Adam Teterus sat with Dr. Lee, an educator in human sexuality and relationships to talk about how relationships impact the workplace. Sexuality touches on every facet of our lives. It affects our experience as social beings and may determine what access we have to certain resources, opportunities, etc.
We have a perception of work relationships being strictly goal oriented. However, the relationships we build with others have the possibility to be one of our greatest sources of strength. Human resources can be the most valuable asset in our career path. We can benefit from the knowledge and skills only other people can provide us with.
There is a certain degree of health that comes with keeping work life separate from personal life. There needs to be some delineation between the two. The best work comes when you are able to separate for a little. You need some time to yourself to recuperate. When you get to be completely unplugged, you have time to rejuvenate as opposed to when you are constantly working.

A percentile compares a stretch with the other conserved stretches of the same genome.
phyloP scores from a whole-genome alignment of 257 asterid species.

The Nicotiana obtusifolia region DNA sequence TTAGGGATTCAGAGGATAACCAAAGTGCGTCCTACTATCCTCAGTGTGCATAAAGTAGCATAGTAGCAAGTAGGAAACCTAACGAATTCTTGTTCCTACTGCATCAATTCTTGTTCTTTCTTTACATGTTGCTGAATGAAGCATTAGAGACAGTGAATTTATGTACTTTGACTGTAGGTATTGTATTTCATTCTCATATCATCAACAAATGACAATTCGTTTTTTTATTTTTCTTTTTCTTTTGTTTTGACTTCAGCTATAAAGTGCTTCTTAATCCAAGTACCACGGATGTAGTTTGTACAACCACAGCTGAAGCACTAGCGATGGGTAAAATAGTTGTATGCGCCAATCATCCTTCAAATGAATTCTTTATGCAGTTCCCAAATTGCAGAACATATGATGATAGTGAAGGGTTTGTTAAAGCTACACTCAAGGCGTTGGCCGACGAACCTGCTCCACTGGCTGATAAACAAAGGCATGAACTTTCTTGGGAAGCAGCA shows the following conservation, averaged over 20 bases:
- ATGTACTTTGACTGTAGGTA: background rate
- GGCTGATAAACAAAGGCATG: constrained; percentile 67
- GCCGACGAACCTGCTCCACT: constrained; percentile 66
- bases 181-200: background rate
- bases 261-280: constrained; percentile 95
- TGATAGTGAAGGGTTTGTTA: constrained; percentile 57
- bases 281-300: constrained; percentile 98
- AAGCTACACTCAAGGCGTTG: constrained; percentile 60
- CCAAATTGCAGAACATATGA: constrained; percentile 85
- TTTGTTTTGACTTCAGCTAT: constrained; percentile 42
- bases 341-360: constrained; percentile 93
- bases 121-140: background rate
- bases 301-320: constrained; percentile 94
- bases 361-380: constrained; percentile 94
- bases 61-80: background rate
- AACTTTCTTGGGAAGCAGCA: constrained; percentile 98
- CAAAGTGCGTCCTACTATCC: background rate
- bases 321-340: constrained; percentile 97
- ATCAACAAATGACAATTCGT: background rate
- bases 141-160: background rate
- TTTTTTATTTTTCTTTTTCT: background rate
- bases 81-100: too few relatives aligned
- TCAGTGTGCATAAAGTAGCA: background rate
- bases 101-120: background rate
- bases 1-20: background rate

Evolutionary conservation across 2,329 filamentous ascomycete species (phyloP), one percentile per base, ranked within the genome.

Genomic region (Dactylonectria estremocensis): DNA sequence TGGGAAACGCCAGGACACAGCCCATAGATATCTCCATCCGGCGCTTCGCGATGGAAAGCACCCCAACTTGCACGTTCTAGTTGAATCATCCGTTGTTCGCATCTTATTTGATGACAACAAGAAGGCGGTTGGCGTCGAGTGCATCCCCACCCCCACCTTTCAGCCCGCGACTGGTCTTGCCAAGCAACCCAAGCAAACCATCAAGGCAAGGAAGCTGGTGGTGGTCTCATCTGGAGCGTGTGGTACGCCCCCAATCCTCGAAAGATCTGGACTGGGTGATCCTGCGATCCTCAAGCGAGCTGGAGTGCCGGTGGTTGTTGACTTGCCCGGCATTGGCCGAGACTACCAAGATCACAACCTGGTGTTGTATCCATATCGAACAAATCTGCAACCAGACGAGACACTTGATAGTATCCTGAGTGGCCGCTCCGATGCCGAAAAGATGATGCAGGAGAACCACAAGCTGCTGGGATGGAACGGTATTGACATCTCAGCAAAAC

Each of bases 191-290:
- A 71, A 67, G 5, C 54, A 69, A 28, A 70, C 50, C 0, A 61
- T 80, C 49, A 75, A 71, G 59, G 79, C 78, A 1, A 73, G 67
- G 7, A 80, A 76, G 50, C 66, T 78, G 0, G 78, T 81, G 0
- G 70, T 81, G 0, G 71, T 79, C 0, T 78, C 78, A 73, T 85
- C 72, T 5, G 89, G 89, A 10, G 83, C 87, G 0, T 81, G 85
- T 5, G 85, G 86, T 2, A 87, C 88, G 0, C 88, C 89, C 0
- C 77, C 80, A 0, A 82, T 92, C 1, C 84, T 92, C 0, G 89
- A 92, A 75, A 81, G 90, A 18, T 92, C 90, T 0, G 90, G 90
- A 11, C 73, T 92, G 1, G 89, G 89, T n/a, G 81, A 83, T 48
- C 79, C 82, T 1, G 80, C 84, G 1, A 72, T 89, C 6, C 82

All behaviors are ego motivated. What happens when ego flares up is not always because someone thinks they are super great. In fact, most times, it is the opposite. Ego is usually an act of defensiveness. This can come in the form of jealousy, insecurity, inferiority, etc. It is helpful to understand which one of these is affecting your ego because it is an opportunity to reflect on yourself. Knowing why you are feeling a certain way is crucial. Conflict resolution relies a lot on people having to look in themselves for why they are reacting a certain way.
If you approach something from a place of trying to foster a better work environment, it creates an opportunity for a good relationship. Rather than bottling emotions up then exploding all at once, you should find a way to effectively communicate them. It is better not to hold it in. Sharing is essential because it allows you to know where the other person is at mentally and emotionally. This applies to every kind of relationship, not just work.
Power of positive reinforcement is much greater than any reinforcement rooted in negativity. If we only give feedback when it is not good, no good behavior or relationship will formulate. Instead, the other person will come to associate you with negativity. Positive reinforcement can be small, token gestures that demonstrate appreciation for little things. Simply having an awareness for what is being done well can help.